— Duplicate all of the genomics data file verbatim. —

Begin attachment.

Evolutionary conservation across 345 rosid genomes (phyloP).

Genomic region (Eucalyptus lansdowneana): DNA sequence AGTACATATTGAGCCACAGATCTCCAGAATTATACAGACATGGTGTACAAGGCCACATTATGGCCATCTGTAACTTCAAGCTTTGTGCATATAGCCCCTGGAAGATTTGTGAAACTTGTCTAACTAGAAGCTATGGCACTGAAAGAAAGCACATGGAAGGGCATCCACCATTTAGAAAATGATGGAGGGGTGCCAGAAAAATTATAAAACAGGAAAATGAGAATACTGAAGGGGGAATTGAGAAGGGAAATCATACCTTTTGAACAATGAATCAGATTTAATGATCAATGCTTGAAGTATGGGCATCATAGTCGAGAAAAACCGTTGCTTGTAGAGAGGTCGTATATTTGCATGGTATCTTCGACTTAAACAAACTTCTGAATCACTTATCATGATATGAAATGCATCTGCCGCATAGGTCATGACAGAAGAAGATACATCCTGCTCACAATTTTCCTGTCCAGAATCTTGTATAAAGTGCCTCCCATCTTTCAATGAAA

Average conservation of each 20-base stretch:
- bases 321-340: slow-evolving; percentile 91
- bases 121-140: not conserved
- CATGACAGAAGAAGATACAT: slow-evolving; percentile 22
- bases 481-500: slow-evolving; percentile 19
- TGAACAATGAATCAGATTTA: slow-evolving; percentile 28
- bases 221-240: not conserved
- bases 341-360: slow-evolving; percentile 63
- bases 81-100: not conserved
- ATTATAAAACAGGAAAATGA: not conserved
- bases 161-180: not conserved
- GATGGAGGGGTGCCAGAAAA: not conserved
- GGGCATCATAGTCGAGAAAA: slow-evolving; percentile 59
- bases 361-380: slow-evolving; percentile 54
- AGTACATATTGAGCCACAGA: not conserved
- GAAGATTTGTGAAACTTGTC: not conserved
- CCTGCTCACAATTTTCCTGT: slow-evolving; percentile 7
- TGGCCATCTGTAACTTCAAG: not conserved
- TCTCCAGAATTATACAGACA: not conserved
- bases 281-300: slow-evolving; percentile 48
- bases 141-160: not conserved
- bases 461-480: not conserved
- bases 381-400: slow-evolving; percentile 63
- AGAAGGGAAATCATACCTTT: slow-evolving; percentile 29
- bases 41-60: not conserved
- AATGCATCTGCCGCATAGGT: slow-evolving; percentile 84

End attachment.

Evolutionary conservation across 345 rosid genomes (phyloP).

Genomic region (Eucalyptus lansdowneana): DNA sequence AGTACATATTGAGCCACAGATCTCCAGAATTATACAGACATGGTGTACAAGGCCACATTATGGCCATCTGTAACTTCAAGCTTTGTGCATATAGCCCCTGGAAGATTTGTGAAACTTGTCTAACTAGAAGCTATGGCACTGAAAGAAAGCACATGGAAGGGCATCCACCATTTAGAAAATGATGGAGGGGTGCCAGAAAAATTATAAAACAGGAAAATGAGAATACTGAAGGGGGAATTGAGAAGGGAAATCATACCTTTTGAACAATGAATCAGATTTAATGATCAATGCTTGAAGTATGGGCATCATAGTCGAGAAAAACCGTTGCTTGTAGAGAGGTCGTATATTTGCATGGTATCTTCGACTTAAACAAACTTCTGAATCACTTATCATGATATGAAATGCATCTGCCGCATAGGTCATGACAGAAGAAGATACATCCTGCTCACAATTTTCCTGTCCAGAATCTTGTATAAAGTGCCTCCCATCTTTCAATGAAA

Average conservation of each 20-base stretch:
- bases 321-340: slow-evolving; percentile 91
- bases 121-140: not conserved
- CATGACAGAAGAAGATACAT: slow-evolving; percentile 22
- bases 481-500: slow-evolving; percentile 19
- TGAACAATGAATCAGATTTA: slow-evolving; percentile 28
- bases 221-240: not conserved
- bases 341-360: slow-evolving; percentile 63
- bases 81-100: not conserved
- ATTATAAAACAGGAAAATGA: not conserved
- bases 161-180: not conserved
- GATGGAGGGGTGCCAGAAAA: not conserved
- GGGCATCATAGTCGAGAAAA: slow-evolving; percentile 59
- bases 361-380: slow-evolving; percentile 54
- AGTACATATTGAGCCACAGA: not conserved
- GAAGATTTGTGAAACTTGTC: not conserved
- CCTGCTCACAATTTTCCTGT: slow-evolving; percentile 7
- TGGCCATCTGTAACTTCAAG: not conserved
- TCTCCAGAATTATACAGACA: not conserved
- bases 281-300: slow-evolving; percentile 48
- bases 141-160: not conserved
- bases 461-480: not conserved
- bases 381-400: slow-evolving; percentile 63
- AGAAGGGAAATCATACCTTT: slow-evolving; percentile 29
- bases 41-60: not conserved
- AATGCATCTGCCGCATAGGT: slow-evolving; percentile 84